Digital Communities

Ohio Begins Giving Funds to Counties for New Voting Machines

Ashtabula County is set to replace 131 voting units, including 58 units for those with disabilities, 73 polling location tabulators, a central office tabulator and printing capabilities for early and absentee voters.

by Jon Wysochanski, Star Beacon / December 27, 2018
Paul Fraser at the voting booth Tuesday morning June 5, 2018, at the Robert F. Kennedy Elementary School in Los Angeles. (Al Seib/Los Angeles Times/TNS) TNS

(TNS) — Ashtabula County, Ohio, voters will be using new equipment in 2019 at the polls.

Senate Bill 135, passed in June, provided Ohio’s 88 counties with more than $114 million to acquire things like new voting machines, marking devices and tabulating equipment ahead of the 2020 presidential election. Ashtabula County will contract with vendor Election Systems & Software, LLC, to set up the new systems.

Ashtabula County was one of the first to submit a request for funding for new machines and tabulators to the Ohio Secretary of State, Board of Elections Director Duane Feher said. The county is seeking more than $800,000 in funds through the state for 131 precinct voting units, which includes 58 units for those with disabilities, 73 polling location tabulators, a central office tabulator and printing capabilities for early and absentee voters, Feher said.

Bringing in new machines isn’t a simple process, Feher said, but the board of elections will be able to have the new systems up and running by the May primary election.

“This is not simply a process of bringing in new machines and replacing old ones at a polling location,” Feher said. “This requires a lot of training by staff of the board of elections to integrate this new voting system with our voter database.”

The board of elections staff has been diligently working to move forward with implementing a new system, Feher said.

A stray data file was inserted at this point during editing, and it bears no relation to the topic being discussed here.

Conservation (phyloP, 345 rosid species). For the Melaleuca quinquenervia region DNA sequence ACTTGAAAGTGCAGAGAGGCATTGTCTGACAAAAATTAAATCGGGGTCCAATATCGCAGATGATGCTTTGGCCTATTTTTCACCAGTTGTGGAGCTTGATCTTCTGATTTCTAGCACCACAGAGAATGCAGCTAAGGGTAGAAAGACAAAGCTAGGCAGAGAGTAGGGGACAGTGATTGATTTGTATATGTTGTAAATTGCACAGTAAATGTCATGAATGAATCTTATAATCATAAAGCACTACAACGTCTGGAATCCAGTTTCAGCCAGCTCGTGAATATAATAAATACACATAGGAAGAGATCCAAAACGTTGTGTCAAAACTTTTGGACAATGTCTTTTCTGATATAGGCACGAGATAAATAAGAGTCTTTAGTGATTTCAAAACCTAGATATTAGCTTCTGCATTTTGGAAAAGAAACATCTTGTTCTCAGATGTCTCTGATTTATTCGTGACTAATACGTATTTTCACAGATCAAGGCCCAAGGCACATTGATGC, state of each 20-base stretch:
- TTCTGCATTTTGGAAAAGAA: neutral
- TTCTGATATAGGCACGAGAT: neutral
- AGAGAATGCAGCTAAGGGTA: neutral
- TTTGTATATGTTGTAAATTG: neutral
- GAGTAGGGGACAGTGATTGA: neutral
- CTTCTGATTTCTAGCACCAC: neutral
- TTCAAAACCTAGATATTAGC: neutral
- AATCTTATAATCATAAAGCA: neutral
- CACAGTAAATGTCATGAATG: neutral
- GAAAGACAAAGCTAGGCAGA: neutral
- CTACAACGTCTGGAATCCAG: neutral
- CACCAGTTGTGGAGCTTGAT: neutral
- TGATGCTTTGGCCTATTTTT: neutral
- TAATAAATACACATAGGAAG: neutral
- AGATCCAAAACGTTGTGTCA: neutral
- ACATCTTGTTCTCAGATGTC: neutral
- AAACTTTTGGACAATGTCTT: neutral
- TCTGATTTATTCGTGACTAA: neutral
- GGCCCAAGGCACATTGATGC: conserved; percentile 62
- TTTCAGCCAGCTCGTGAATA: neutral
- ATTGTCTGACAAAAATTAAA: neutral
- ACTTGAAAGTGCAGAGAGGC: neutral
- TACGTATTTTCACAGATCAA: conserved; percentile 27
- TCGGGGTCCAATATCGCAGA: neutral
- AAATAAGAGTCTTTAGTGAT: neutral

“We’ve all been working to get to this point and we’re looking forward to getting the new equipment by the end of January to start integrating it into the elections process,” Feher said.

The county will not likely have to provide a local match for the new equipment, Feher said, although around $26,775 will be spent on “soft costs” associated with training and implementation. Those dollars were incorporated into the Board of Elections budget request for 2019, Feher said.

Board of Elections Deputy Director Charlie Frye said the county last got new machines in 2006, but even then the software the equipment utilized was from the late 1990s. The last time new equipment was brought in was a response to the controversy surrounding the 2000 presidential election and the Florida recount involving hanging chads, Frye said.

“We’re going upgrade technology that is about 20 years old and upgrade it to relatively-new tech,” Frye said.

Unlike many other counties, Ashtabula County does its own ballot layout, Frye said, so servers and software will also be upgraded to continue doing this. The county wanted to get started on the process as soon as possible in order to train around 500 poll workers and have a smooth transition in time for the primary election, Frye said.

“It is a very complicated and time-consuming venture,” Frye said.

The board will also be required to get rid of the old equipment, Feher said, and it will likely be placed online for bid. The county will also have to pay $31,000 a year in maintenance costs for the first five years they have the new equipment.

©2018 the Star Beacon (Ashtabula, Ohio). Distributed by Tribune Content Agency, LLC.